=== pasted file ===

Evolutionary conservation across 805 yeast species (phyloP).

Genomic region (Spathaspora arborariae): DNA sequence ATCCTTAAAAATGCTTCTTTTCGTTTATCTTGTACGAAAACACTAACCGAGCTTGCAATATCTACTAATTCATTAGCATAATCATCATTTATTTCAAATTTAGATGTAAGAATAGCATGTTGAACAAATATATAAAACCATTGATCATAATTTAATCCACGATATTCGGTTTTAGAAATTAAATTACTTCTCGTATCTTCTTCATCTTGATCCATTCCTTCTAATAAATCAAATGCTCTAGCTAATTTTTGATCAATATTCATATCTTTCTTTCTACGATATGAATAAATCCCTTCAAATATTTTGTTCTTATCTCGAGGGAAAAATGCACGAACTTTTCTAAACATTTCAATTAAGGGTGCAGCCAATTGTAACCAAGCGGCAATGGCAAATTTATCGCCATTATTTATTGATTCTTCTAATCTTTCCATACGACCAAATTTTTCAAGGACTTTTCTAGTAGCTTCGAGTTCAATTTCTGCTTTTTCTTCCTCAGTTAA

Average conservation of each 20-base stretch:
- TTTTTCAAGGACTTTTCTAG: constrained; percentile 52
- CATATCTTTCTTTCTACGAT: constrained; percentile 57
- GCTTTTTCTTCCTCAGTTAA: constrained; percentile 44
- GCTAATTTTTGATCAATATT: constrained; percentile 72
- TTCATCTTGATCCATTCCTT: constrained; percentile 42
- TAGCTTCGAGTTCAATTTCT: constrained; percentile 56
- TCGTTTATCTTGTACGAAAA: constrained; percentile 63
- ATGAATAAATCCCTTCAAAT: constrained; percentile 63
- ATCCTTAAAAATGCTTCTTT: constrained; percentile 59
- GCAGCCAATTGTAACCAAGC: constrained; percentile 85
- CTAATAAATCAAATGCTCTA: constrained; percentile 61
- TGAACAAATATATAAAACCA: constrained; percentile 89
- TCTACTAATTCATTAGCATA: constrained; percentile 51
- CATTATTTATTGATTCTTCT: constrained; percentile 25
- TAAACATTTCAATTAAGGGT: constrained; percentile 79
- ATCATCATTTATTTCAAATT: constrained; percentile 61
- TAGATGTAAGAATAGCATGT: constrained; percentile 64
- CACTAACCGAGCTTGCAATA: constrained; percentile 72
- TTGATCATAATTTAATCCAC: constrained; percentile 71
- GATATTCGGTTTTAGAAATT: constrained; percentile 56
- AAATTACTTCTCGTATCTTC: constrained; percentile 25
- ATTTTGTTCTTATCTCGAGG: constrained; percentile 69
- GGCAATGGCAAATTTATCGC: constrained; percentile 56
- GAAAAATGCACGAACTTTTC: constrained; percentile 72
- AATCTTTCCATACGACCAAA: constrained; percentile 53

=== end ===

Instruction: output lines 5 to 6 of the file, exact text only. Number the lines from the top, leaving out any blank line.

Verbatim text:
- CATATCTTTCTTTCTACGAT: constrained; percentile 57
- GCTTTTTCTTCCTCAGTTAA: constrained; percentile 44